Code School’s got a new database path! Woohoo!
I was invited by Code School (and comped with a free month subscription) to try out The Magical Marvels of MongoDB. I’m not that experienced with backend data stuff, so I was excited to fill in a bit of my knowledge gap with this intro-level course.
About Code School
As some readers already know, I’m a big fan of CodeSchool.com. Code School is great for both curious newbies (“is coding something I want to do with my life?!”) and for more experienced programmers who want to get a feel for a new technology without going through the hassle of setting up an environment, a new project, and then wading through a pile of documentation.
They’ve grown a lot in just the last year, so check ’em out! Especially if it’s been a while since you last visited.
About the MongoDB course
What you need: a modern web browser – and that’s it. I used Google Chrome and experienced no technical difficulties. All the videos and interactive lessons take place in-browser.
Time spent from start to finish: about 4 hours. The course is divided into 5 sections, with about 10 minutes of video instruction per section.
Topics covered: inserting and finding database documents, transforming record data, filtering documents by various search criteria, embedding vs. referencing, and aggregation.
Overall instruction quality: Excellent. The class’s instructor, Joel Taylor, speaks clearly and concisely. On-screen text is clear and readable, and the graphic design is pleasing and modern.
The course is largely a tour through the syntax used in MongoDB’s shell. The course does a great job of showing the student how MongoDB structures its data and how to perform simple operations like adding, removing, and updating parts of database objects as well as filtering results by more sophisticated criteria.
The error checking is pretty good – it caught most of my bonehead mistakes and the hints were relative to the mistakes made. Occasionally, I ran into a problem where the error checking couldn’t tell me what I had done wrong, such as omitting the “$” before “$lte” in one case, but I never stayed stuck for long.
I liked how the course never gave me ready-made code to work from. I have a vague memory of an earlier Code School course giving me existing code to add to, and I feel like I got a lot more value out of the repetition of typing the same “boilerplate” (ie: db.wands.find() ) each time I started another section.
The pacing was good: I especially enjoyed the multiple-choice format to section 4, which I felt deepened my understanding of embedding vs. referencing and also was a nice change of scenery from the usual coding challenges. Lessons never dragged on too long, so I could squeeze them in between other things I had going on.
I love the in-lesson shortcuts to the relevant video sections, the reviewable slides, and the suggestion near the end of Lesson 2 to look in Mongo’s own documentation for help with $mul. Since I usually work with documentation up on my second monitor, I appreciate the validation. :P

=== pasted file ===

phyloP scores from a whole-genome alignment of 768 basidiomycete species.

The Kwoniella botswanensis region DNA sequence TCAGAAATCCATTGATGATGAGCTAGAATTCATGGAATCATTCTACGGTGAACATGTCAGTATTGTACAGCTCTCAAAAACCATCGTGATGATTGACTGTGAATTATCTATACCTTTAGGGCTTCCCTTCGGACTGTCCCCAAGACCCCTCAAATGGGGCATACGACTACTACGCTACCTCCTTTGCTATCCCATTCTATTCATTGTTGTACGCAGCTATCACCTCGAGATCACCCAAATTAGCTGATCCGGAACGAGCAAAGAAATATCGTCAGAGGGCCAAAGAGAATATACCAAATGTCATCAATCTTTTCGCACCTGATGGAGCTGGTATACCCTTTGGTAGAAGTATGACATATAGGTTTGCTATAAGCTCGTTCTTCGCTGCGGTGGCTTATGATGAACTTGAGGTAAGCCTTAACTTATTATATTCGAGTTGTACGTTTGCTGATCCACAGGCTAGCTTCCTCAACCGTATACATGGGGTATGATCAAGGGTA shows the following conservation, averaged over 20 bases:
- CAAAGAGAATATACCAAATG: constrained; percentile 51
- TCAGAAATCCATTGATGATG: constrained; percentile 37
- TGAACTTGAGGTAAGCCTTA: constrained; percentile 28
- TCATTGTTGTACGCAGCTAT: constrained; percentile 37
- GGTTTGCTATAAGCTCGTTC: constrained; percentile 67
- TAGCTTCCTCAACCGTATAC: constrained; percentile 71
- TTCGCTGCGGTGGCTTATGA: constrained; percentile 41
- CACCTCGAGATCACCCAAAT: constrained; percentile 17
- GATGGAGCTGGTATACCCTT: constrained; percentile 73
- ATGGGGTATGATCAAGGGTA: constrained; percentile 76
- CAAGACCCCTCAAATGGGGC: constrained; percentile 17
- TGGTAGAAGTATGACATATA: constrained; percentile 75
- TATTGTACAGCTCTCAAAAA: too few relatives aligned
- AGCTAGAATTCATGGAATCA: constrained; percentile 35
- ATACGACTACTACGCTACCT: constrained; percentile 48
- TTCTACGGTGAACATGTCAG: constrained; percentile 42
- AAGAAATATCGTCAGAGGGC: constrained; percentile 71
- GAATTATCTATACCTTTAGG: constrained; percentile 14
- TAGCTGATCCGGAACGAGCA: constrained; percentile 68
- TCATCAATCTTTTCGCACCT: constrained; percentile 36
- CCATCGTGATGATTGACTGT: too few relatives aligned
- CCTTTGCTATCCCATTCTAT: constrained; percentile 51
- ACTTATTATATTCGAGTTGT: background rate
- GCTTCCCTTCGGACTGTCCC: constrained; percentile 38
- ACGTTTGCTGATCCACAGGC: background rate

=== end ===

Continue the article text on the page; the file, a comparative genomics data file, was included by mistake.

As with many CodeSchool courses, the larger context is probably the thing I miss the most in this course. I loved the intro at the beginning: the conceptual rundown (“NoSQL”, collections, the diagrams), but I didn’t get a great feel for the whys of MongoDB. Why would a project be better served by MongoDB over MySQL? What are the advantages of MongoDB and tradeoffs?
The course is a great way to try out the technology, but for me, finding the syntax of a language or technology is usually the simplest step (thanks to documentation). My personal learning curve tends to steepen as a result of the quirks, the gotchas, and the… mindset (for lack of a better word) of a technology.
And, of course, the usual caveat applies: practicing a language or technology in the browser is a lot like reading foreign language words out of a book vs. attempting a conversation with a native speaker. If you were to actually make a project using MongoDB, you’d find there’s quite a bit of setup, interfacing with the rest of your project, and debugging to get through first. CodeSchool doesn’t cover this aspect of the experience, but it’s a pretty big part of using any new technology.
But hey, these aren’t really problems with the course, just things that an intro-level online class can’t be expected to deliver on in the first place. The fact that I’m missing them is probably a testament to Code School’s ability to get me interested enough in the technology to want to know more.
The bottom line?
Great course! I finished it and wanted more. My favorite parts were the sections that went beyond syntax and into best practices, like the embedding vs. referencing parts. Don’t expect to be able to speak fluently about MongoDB after just this one class, it’s too small in scope for that.
But I’m wishing there was more, so – good work, Code School!